For his part, Austin “reiterated to General Wei that the United States remains committed to our longstanding one China policy, which is guided by the Taiwan Relations Act, the Three U.S.-China Joint Communiques, and the Six Assurances.” While China prefers to stress its three joint communiques with the United States, the Biden administration has been emphasizing that its “one China policy” also includes previous commitments to Taiwan – which, among other things, promise the continuation of arms sales.
Austin also expressed U.S. “opposition to unilateral changes to the status quo, and called on the PRC to refrain from further destabilizing actions toward Taiwan.”
We will be hearing more from Austin and Wei in the next few days. According to the official IISS schedule for the Shangri-La Dialogue, Austin will be giving a speech on “Next Steps for the United States’ Indo-Pacific Strategy” at 8:30 a.m. local time on Saturday, June 11. Wei will be giving his own speech on “China’s Vision for Regional Order” at 8:30 a.m. on June 12. While they won’t be directly speaking to each other, their respective outlines of U.S. and Chinese visions for regional security will very much be in dialogue – and competition – with each other.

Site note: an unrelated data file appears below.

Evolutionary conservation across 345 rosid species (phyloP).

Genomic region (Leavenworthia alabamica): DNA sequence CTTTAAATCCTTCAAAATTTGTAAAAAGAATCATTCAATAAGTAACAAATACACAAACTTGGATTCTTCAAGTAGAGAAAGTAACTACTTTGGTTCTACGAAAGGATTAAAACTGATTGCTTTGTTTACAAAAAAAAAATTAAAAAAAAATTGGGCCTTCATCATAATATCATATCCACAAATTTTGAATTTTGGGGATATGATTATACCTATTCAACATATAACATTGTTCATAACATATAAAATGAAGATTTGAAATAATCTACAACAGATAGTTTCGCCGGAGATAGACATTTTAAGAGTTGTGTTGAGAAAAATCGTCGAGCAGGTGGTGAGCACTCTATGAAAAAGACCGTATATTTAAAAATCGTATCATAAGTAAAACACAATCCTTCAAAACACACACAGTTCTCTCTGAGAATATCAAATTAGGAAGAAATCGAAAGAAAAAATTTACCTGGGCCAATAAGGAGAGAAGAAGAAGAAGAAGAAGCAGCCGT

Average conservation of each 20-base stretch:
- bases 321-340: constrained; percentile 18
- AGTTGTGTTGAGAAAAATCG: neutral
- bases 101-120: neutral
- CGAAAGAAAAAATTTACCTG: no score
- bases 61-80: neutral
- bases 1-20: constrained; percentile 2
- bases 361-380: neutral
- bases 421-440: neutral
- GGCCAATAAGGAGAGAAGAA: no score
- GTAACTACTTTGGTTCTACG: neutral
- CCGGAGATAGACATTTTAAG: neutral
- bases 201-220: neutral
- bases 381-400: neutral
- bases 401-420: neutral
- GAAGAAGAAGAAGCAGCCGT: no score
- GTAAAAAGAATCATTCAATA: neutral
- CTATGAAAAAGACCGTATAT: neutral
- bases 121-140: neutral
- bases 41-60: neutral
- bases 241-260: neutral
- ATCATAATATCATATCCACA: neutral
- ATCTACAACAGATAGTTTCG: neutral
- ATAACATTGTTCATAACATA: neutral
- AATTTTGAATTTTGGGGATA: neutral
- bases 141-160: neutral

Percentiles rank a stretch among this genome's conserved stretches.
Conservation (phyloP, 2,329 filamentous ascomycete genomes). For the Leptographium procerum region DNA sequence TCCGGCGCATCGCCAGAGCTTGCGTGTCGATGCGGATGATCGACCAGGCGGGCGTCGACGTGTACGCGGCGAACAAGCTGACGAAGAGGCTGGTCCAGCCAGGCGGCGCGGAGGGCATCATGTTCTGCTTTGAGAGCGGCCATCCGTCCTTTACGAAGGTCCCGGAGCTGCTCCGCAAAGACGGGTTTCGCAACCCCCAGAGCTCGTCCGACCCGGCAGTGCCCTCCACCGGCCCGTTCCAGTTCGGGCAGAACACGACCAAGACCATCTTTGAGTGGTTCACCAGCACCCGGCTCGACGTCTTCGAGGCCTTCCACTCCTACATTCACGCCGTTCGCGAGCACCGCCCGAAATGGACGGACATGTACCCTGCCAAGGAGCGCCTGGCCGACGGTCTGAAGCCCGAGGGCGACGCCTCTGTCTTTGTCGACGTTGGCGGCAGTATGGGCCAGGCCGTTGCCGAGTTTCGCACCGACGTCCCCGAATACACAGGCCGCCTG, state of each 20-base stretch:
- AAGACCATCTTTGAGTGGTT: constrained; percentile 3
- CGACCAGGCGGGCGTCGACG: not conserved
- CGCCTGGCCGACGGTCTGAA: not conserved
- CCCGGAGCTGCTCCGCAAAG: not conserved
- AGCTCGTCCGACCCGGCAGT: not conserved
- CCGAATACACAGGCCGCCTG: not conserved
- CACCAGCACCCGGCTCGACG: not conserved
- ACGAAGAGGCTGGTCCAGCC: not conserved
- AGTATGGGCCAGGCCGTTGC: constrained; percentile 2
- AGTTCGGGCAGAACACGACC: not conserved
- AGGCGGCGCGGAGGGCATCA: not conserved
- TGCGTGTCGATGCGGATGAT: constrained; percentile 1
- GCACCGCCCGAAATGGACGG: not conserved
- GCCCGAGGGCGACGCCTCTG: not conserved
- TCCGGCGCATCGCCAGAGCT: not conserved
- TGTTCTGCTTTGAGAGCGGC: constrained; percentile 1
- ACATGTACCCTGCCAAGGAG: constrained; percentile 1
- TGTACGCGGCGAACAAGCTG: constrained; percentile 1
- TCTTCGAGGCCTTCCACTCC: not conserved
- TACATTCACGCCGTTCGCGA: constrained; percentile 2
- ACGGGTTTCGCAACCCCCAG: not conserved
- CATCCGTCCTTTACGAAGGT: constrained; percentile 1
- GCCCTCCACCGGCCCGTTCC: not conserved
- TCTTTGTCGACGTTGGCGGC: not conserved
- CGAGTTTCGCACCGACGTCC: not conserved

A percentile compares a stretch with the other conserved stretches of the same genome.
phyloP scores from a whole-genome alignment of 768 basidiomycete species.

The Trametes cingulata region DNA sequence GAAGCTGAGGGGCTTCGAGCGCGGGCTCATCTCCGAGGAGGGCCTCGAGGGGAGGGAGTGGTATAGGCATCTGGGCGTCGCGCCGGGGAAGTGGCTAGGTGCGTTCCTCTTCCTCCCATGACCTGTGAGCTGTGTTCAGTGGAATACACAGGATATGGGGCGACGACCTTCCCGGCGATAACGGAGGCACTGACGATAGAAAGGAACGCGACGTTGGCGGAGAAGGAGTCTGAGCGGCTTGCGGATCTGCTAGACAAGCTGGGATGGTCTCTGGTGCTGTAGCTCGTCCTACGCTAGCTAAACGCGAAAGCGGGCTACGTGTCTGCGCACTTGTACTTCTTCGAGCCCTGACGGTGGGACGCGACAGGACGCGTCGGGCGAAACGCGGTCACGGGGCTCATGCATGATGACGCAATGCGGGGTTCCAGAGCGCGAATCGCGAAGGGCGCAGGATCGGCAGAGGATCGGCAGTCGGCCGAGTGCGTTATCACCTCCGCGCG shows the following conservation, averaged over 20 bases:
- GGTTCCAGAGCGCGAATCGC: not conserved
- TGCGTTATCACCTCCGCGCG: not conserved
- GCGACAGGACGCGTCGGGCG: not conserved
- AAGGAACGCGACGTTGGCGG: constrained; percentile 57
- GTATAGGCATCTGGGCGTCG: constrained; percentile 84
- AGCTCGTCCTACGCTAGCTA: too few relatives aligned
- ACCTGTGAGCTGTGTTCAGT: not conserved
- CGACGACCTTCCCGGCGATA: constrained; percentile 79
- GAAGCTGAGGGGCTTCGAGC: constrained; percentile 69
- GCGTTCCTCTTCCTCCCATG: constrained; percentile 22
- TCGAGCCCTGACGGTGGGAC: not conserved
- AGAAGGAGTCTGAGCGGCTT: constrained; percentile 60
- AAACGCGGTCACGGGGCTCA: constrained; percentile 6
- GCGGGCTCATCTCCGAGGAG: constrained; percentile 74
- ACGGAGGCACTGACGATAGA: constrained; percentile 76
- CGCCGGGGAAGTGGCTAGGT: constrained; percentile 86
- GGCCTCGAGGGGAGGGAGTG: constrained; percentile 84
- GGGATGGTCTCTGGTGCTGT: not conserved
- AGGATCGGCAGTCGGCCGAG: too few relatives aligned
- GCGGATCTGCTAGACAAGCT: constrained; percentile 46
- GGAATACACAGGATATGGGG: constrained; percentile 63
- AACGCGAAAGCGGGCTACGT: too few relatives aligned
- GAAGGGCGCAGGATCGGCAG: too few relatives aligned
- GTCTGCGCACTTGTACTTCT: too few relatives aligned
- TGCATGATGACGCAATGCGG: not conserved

China’s Ministry of National Defense said Wei’s speech will “comprehensively introduce China’s policy, concept and practical actions in practicing real multilateralism, safeguarding regional peace and stability, and promoting the building of a community with a shared future for mankind.” As part of that, Wei will likely expand in more detail on China’s “Global Security Initiative,” a concept briefly introduced by President Xi Jinping at the Boao Forum for Asia in late April. In his conversation with Austin, Wei said the GSI “clearly indicated the right direction for mankind to overcome the crises” facing the world today.